THE MOTHER’S SAVITRI: Book 9 Canto 2


The Mother Reads Selections from Savitri by Sri Aurobindo

 

Book 9. The Book of Eternal Night

Canto 2. The Journey in Eternal Night and the Voice of the Darkness

The Woman first affronted the Abyss
Daring to journey through the eternal Night.
Armoured with light she advanced her foot to plunge
Into the dread and hueless vacancy;
[p. 582]
* * *
Once more she heard the treading of a god,
And out of the dumb darkness Satyavan,
Her husband, grew into a luminous shade.
. . .
Death missioned to the night his lethal call.
“This is my silent dark immensity,
. . .
Entombing the vanity of life’s desires.
Hast thou beheld thy source, O transient heart,
And known from what the dream thou art was made?
[pp. 585-586]
* * *
At last she spoke; her voice was heard by Night:
“I bow not to thee, O huge mask of Death,
Black lie of night to the cowed soul of man,
. . .
Conscious of immortality I walk.
. . .
First I demand whatever Satyavan,
My husband, waking in the forest’s charm
Out of his long pure childhood’s lonely dreams,
Desired and had not for his beautiful life.
Give, if thou must, or if thou canst, refuse.”
[pp. 588; 589]
* * *
Death bowed his head in scornful cold assent,
. . .
Uplifting his disastrous voice he spoke:
. . .
I yield to his blind father’s longing heart
Kingdom and power and friends and greatness lost
And royal trappings for his peaceful age,
The pallid pomps of man’s declining days,
The silvered decadent glories of life’s fall.
[p. 589]
* * *
But Savitri answered the disdainful Shade:
“World-spirit, I was thy equal spirit born.
I am immortal in my mortality.
I tremble not before the immobile gaze
Of the unchanging marble hierarchies
That look with the stone eyes of Law and Fate.
My soul can meet them with its living fire.
. . .
Wherever thou leadst his soul I shall pursue.”
[pp. 589; 590]
* * *
Against the Woman’s boundless heart arose
The almighty cry of universal Death:
“Hast thou god-wings or feet that tread my stars,
Frail creature with the courage that aspires,
Forgetting thy bounds of thought, thy mortal role?
. . .
I will take from thee the black eternal grip:
Clasping in thy heart thy fate’s exiguous doles
Depart in peace, if peace for man is just.”
[pp. 590; 591]
* * *
But Savitri answered meeting scorn with scorn,
The mortal woman to the dreadful Lord:
“Who is this God imagined by thy night,
Contemptuously creating worlds disdained,
Who made for vanity the brilliant stars?
Not he who has reared his temple in my thoughts
And made his sacred floor my human heart.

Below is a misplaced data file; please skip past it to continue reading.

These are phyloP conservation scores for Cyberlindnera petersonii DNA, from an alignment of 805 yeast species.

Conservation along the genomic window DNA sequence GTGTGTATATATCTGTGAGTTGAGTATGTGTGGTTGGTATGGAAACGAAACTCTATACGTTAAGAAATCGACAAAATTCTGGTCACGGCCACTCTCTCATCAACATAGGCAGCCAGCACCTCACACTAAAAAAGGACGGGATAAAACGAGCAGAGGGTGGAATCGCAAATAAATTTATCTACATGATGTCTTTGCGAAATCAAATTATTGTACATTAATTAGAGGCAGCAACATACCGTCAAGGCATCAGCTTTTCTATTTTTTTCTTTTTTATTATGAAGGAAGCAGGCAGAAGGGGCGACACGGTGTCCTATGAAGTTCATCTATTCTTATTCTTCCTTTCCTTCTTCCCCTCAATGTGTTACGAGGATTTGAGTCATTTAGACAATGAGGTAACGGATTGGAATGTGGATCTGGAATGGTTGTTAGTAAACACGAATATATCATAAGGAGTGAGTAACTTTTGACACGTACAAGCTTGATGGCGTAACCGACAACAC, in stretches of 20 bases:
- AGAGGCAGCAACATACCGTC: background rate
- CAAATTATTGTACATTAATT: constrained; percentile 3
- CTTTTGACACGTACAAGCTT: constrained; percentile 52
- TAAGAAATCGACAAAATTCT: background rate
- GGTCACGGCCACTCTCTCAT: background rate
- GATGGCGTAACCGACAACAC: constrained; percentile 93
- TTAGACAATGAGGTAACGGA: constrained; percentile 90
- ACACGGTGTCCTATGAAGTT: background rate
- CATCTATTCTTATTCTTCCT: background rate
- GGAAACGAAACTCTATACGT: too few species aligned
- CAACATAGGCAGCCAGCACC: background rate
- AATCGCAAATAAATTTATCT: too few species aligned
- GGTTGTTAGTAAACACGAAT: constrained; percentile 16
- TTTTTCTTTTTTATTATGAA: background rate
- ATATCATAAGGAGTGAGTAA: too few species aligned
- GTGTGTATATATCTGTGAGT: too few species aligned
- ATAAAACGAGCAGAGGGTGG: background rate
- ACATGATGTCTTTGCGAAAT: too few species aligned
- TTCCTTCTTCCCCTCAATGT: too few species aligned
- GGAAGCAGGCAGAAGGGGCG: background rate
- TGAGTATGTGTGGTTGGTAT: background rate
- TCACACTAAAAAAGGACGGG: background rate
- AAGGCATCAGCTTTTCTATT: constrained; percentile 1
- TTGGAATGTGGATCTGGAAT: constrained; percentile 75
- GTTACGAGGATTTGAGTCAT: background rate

My God is Will and triumphs in his paths,
My God is Love and sweetly suffers all.
. . .
Love’s golden wings have power to fan thy void:
The eyes of love gaze starlike through death’s night,
The feet of love tread naked hardest worlds.
[pp. 591; 592]
* * *
Once more a Thought, a Word in the void arose
And Death made answer to the human soul:
. . .
Wilt thou claim immortality, O heart,
Crying against the eternal witnesses
That thou and he are endless powers and last?
Death only lasts and the inconscient Void.
. . .
All from my depths are born, they live by death;
All to my depths return and are no more.
. . .
I, Death, am the one refuge of thy soul.
[pp. 592; 593]
* * *
But Savitri replied to the dread Voice:
“O Death, who reasonest, I reason not,
Reason that scans and breaks, but cannot build
Or builds in vain because she doubts her work.
I am, I love, I see, I act, I will.”
Death answered her, one deep surrounding cry:
“Know also. Knowing, thou shalt cease to love
. . .
But Savitri replied for man to Death:
“When I have loved for ever, I shall know.
Love in me knows the truth all changings mask.
[p. 594]
* * *
Like one disdaining violent helpless words
From victim lips Death answered not again.
He stood in silence and in darkness wrapped,
. . .
Half-seen in clouds appeared a sombre face;
Night’s dusk tiara was his matted hair,
The ashes of the pyre his forehead’s sign.
[p. 595]

* * *

Around her rolled the shuddering waste of gloom,
Its swallowing emptiness and joyless death
Resentful of her thought and life and love.
Through the long fading night by her compelled,
Gliding half-seen on their unearthly path,
Phantasmal in the dimness moved the three.
[p. 595]

End of Book 9 Canto 2


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